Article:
Only 15% of listed real estate companies have set comprehensive net-zero targets for their Scope 1, 2 and 3 emissions, according to Van Lanschot Kempen Investment Management.
Research by the Dutch investment manager suggests that companies have made strides in the past year, but the sector must accelerate its efforts to achieve net-zero emissions targets.
Van Lanschot Kempen Investment Management said that, despite listed and privately owned real estate contributing to approximately 40% of total greenhouse gas (GHG) emissions, only 15% of the listed real estate companies have set comprehensive targets to achieve net zero GHG emissions on all three scopes by 2050.
Scope 1 emissions are direct emissions from owned or controlled sources, Scope 2 emissions are indirect emissions from purchased energy, and Scope 3 emissions cover all other indirect emissions. Scope 3 emissions are typically the largest source of GHG emissions for real estate companies.
The proportion of listed real estate companies reporting on Scopes 1 and 2 remained unchanged at 39%, while the proportion reporting across all three scopes increased from 15% to 20%, according to the report.
The research analysed the environmental pathway frameworks of listed real estate companies globally in order to assess how the sector is progressing towards the Paris climate change goals. The analysis represents 92% of the total listed real estate market capitalisation constituting almost $2trn (€1.82trn) worth of real estate worldwide.
“While this represents an improvement from 12 months ago, when only 10% had set such targets, accelerated action is needed from the sector if it hopes to meet its net zero ambitions. This year we see progress, but it is still from a very low starting base,” Van Lanschot Kempen said.
The research highlights that Europe leads the way with 31% of listed real estate companies setting net-zero targets on all three scopes compared with 14% in Asia and only 8% in North America.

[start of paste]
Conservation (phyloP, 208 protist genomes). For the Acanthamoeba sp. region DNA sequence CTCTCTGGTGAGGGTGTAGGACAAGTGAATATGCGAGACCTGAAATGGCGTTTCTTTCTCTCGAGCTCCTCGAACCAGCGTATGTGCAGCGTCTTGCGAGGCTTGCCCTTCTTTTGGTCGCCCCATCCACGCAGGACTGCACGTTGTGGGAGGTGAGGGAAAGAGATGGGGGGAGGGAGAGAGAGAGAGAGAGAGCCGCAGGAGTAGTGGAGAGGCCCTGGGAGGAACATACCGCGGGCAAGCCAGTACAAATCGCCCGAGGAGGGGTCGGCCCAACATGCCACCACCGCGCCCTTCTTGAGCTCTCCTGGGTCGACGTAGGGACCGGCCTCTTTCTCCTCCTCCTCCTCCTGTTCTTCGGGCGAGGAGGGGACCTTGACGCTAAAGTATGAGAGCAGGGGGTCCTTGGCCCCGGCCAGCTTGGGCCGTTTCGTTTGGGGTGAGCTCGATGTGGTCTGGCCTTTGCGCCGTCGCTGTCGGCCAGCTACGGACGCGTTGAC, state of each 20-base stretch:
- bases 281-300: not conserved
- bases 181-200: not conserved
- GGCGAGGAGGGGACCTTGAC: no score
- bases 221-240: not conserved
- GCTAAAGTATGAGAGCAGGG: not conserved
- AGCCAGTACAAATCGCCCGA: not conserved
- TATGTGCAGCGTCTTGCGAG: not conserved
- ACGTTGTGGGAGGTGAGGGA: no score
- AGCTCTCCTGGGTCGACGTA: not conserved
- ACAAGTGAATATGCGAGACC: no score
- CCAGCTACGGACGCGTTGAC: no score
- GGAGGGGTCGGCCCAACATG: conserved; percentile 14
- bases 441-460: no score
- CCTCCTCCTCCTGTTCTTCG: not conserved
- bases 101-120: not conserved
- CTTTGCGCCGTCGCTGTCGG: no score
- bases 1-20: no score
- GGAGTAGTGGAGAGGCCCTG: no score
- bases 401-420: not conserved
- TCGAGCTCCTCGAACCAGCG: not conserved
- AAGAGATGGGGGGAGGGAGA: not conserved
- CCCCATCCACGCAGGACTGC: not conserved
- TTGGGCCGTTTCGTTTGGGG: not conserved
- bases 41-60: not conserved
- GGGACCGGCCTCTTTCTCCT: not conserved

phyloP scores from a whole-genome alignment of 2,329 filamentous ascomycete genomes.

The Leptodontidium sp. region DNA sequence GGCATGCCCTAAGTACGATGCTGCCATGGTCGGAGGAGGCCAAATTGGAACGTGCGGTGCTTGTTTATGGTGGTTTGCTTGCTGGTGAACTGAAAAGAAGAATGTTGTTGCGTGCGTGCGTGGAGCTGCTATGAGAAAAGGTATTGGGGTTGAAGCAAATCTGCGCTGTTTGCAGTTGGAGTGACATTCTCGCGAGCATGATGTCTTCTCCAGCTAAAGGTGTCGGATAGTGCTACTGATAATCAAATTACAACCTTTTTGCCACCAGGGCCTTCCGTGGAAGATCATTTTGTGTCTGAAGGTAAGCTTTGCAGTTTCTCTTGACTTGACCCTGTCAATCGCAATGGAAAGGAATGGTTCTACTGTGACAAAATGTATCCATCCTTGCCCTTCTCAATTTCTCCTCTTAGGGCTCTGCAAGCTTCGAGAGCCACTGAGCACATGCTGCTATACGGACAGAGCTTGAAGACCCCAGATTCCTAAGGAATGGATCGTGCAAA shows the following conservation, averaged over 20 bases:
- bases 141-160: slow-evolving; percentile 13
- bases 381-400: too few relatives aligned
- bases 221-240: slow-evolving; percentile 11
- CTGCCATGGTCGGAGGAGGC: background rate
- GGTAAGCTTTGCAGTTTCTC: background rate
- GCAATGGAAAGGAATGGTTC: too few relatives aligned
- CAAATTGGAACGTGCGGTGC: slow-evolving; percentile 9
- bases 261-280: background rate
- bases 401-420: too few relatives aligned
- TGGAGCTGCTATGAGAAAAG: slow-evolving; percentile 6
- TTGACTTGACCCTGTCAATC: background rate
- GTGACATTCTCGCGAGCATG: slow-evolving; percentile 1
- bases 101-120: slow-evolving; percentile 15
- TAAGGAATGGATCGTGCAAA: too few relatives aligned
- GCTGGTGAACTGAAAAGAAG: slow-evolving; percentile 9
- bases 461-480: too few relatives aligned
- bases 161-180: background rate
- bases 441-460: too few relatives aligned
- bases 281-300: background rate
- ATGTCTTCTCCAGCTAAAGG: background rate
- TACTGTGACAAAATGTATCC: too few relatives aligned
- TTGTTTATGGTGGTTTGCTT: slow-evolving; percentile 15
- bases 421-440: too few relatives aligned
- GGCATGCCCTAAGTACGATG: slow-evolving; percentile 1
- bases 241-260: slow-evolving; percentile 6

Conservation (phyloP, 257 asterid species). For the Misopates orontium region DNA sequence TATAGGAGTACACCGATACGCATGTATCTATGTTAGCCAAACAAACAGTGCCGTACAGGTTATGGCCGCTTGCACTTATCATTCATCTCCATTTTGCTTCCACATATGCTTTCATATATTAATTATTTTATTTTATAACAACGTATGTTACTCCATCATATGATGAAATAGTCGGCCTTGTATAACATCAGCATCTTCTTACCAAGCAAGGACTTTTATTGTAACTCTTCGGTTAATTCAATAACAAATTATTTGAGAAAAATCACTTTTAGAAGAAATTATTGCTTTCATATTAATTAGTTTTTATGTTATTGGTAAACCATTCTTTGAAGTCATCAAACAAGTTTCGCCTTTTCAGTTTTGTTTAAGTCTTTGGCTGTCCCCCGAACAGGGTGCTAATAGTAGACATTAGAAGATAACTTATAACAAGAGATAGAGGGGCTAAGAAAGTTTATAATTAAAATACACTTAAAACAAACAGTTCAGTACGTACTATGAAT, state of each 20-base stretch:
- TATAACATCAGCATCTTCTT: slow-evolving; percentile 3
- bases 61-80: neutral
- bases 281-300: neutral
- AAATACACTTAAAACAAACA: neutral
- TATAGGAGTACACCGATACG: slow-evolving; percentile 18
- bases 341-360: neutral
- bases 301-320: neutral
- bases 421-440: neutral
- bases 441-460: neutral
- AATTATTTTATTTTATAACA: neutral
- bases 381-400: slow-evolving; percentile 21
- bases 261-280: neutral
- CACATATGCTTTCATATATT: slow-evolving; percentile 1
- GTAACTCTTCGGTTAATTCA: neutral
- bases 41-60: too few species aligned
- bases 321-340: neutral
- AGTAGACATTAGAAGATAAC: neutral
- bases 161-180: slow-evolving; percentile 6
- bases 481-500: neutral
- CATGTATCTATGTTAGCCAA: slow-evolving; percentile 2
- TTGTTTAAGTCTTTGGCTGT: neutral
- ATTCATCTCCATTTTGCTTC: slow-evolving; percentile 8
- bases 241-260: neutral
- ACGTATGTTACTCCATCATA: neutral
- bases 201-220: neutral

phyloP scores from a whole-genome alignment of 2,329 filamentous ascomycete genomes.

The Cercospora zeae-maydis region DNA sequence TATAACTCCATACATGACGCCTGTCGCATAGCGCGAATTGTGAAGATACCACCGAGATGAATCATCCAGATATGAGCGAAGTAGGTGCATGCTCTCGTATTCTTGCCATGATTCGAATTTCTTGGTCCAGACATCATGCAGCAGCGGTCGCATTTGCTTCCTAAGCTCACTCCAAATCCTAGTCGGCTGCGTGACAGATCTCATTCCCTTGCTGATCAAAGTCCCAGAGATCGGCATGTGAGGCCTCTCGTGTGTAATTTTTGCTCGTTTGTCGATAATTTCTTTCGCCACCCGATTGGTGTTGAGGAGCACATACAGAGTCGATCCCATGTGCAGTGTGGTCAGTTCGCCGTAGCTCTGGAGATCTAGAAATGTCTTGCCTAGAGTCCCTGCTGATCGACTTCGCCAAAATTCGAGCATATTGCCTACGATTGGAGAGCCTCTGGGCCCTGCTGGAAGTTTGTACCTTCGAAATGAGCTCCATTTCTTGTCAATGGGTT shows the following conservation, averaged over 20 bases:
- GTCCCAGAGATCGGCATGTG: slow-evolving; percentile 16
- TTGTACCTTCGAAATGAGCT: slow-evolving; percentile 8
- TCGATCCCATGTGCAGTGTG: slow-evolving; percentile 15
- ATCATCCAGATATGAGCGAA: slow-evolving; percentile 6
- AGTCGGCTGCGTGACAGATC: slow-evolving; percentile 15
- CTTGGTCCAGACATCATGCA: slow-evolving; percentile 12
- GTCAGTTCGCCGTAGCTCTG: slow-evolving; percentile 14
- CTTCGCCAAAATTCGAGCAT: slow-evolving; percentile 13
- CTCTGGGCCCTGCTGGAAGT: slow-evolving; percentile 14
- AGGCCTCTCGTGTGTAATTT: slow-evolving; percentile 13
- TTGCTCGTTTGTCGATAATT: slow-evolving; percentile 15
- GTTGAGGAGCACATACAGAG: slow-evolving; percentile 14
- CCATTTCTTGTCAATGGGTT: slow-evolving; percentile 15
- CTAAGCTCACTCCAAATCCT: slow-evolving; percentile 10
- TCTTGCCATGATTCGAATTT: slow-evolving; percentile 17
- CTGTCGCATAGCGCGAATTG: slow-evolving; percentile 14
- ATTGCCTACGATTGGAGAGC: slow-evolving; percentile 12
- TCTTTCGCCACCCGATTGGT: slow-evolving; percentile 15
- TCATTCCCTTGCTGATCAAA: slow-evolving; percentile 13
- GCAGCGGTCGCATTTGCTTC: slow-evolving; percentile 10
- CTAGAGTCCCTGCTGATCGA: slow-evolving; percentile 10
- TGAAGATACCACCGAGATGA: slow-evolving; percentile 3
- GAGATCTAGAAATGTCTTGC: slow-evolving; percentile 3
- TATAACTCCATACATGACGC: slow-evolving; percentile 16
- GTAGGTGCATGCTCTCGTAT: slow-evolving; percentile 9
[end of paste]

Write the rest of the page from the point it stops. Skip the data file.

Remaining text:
Egbert Nijmeijer, co-head of real assets at Van Lanschot Kempen Investment Management, said: “Limited progress has been made by the listed real estate sector in setting greenhouse gas emissions targets and measuring progress.
“However, while we believe that externally verified measurement of Scope 1-3 emissions is the best way a company can get a true picture of its environmental impact, the complexity of the real estate value chain presents significant challenges to achieving this.”
The research showed that the percentage of listed real estate companies with board-level oversight for GHG emissions targets had increased by 13 percentage points year on year, reaching 34%.
Nijmeijer added: “While doubling from an albeit low base, board-level oversight for greenhouse gas emissions targets has demonstrably increased over the past year concluded on the basis of our analysis. Boards are now increasingly incentivised to debate and action ways to decarbonise. This is a step in the right direction, but remuneration is still highly tilted towards financial rather than sustainable metrics.
“We are often asked what the right split is. For our real estate investment strategies, ESG accounts for 30% of our total investment decision making; we call on listed real estate firms to raise their non-financial compensation metrics to 30% (up from an average of 10%) in order to accelerate long-term progress.”
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